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Wednesday, March 2, 2011

More power to equipment makers

The finance minister has taken a step towards providing a level-playing field for domestic and foreign power equipment manufacturers 
As of now power projects above the size of 1,000 megawatts also called mega power projects, which import their equipment like boilers, turbines and generators, enjoy a concessional basic customs duty of 2.5 per cent and full exemption from counterveiling duty (CVD)
“This creates a disability for the domestic suppliers who are required to pay central excise duty on supplies to such projects. I propose to correct this anomaly by providing a parallel excise duty exemption," said Pranab Mukherjee, the Finance Minister, in his Budget speech. 
Domestic power equipment makers have welcomed this move. "Earlier, imported equipment had a customs duty exemption and since excise duty is linked to that, we had to pay 10 per cent excise duty. Now that has been removed," explained a top official from a capital goods company. 
Excise duty exemption has been granted to all machinery, equipment, their components and raw material used for the manufacture such machinery, equipment, supplied to ultra mega power projects and mega power projects or for the expansion of existing mega power projects. 
"Also, the condition that the goods to which such an exemption has been granted should be exempt from customs duty has also been removed. This makes supplies from domestic manufacturers competitive to foreign imports," said Satish Aggarwal, Partner-Infrastructure Practice, Ernst & Young. 
Domestic power equipment manufacturers who have been battling competition from Chinese manufacturers, have earlier complained that this tax has an indirect impact on their equipment prices. "This move will ensure that domestic equipment manufacturers are not at a disadvantage," said Pradeep Lenka, president-power,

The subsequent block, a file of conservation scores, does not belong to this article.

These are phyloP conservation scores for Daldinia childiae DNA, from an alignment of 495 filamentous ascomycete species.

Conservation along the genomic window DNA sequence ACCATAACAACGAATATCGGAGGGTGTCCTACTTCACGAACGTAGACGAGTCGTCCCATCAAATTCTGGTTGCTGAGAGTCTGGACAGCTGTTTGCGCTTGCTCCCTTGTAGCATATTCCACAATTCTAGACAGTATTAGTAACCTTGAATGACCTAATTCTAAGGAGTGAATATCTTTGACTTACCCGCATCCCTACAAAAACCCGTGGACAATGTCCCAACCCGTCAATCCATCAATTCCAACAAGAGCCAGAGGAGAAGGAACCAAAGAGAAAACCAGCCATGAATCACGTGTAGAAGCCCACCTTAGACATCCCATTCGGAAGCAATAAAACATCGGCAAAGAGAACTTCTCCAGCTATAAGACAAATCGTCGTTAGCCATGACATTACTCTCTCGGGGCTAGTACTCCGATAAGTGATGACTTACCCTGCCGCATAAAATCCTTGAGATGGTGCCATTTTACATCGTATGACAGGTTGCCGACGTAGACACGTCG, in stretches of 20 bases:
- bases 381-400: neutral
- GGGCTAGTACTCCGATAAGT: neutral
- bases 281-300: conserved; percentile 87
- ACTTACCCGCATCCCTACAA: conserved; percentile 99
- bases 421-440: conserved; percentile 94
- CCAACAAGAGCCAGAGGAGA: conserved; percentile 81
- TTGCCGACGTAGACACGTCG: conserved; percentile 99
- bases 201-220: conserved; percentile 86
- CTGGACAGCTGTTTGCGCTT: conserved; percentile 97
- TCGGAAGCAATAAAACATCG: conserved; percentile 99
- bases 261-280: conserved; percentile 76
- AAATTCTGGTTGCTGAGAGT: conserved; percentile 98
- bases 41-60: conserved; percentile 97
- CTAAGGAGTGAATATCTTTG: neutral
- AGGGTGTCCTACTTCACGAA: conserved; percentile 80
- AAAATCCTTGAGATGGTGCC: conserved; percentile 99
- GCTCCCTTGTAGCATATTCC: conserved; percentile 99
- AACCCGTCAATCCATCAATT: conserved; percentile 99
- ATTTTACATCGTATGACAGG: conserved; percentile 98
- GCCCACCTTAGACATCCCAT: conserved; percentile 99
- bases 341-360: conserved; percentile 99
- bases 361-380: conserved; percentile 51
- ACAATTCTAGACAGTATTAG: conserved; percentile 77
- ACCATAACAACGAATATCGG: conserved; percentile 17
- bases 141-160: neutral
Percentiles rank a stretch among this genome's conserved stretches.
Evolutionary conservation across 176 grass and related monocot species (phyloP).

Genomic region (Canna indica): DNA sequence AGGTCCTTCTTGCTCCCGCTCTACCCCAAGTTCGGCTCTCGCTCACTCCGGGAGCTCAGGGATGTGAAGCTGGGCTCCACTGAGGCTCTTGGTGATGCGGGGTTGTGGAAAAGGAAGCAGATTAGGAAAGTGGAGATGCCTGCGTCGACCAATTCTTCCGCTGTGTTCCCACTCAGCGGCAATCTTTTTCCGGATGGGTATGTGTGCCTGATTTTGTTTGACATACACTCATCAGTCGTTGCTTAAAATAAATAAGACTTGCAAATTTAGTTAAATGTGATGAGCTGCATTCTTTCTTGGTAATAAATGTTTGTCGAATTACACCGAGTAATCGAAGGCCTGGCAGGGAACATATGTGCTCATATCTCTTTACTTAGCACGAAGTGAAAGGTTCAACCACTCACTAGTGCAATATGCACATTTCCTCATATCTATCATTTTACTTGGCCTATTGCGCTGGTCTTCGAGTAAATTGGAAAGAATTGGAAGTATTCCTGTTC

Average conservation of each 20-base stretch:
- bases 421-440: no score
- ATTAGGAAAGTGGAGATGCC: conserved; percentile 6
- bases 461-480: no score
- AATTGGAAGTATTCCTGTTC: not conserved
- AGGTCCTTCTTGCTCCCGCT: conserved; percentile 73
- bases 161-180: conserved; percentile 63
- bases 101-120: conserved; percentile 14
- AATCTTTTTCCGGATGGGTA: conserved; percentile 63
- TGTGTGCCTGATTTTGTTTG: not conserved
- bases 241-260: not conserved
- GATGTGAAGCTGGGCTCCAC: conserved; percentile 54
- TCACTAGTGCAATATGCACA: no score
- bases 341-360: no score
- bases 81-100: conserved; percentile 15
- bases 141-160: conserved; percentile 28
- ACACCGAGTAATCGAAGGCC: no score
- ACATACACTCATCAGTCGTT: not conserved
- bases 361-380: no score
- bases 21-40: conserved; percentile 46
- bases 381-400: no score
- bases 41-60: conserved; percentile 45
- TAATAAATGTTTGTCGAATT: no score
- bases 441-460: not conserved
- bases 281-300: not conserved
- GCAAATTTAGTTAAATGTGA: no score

GVK Infra
But experts also say that the effect of this minor duty exemption, is negligible as on an average, Chinese equipment costs 35-40 per cent less than Indian power equipment by capital goods companies like BHEL and L&T Mitsubishi. 

"Whatever has come in, is welcome but it is not too comforting or sufficient to encourage domestic manufacturing of power equipment. We had expected more sops to promote local equipment across the sector like in thermal, renewable and even nuclear, in a manner what countries like China provide to their manufacturers," said Kameshwara Rao, head-power practice, PriceWaterhouse Coopers. 
The Finance Minister however ignored the long standing demand of domestic equipment makers, to increase import duties on foreign equipment. The industry has made a representation to the government asking them to hike customs duty for imported equipment by five per cent, and CVD by ten per cent. 
"These recommendations which have been made by the industry, are still pending with the government. The announcement today could be a step in that direction but the main issue still remains," said a top official from a capital goods company. However, some experts feel that any such move would have been regressive, as the country has a huge demand supply gap for power and needs faster execution of power projects. "The whole idea is that power sectors developers will not struggle for want of equipment," said Debashish Mishra, Senior Director, Deloitte Touche Tomatsu.

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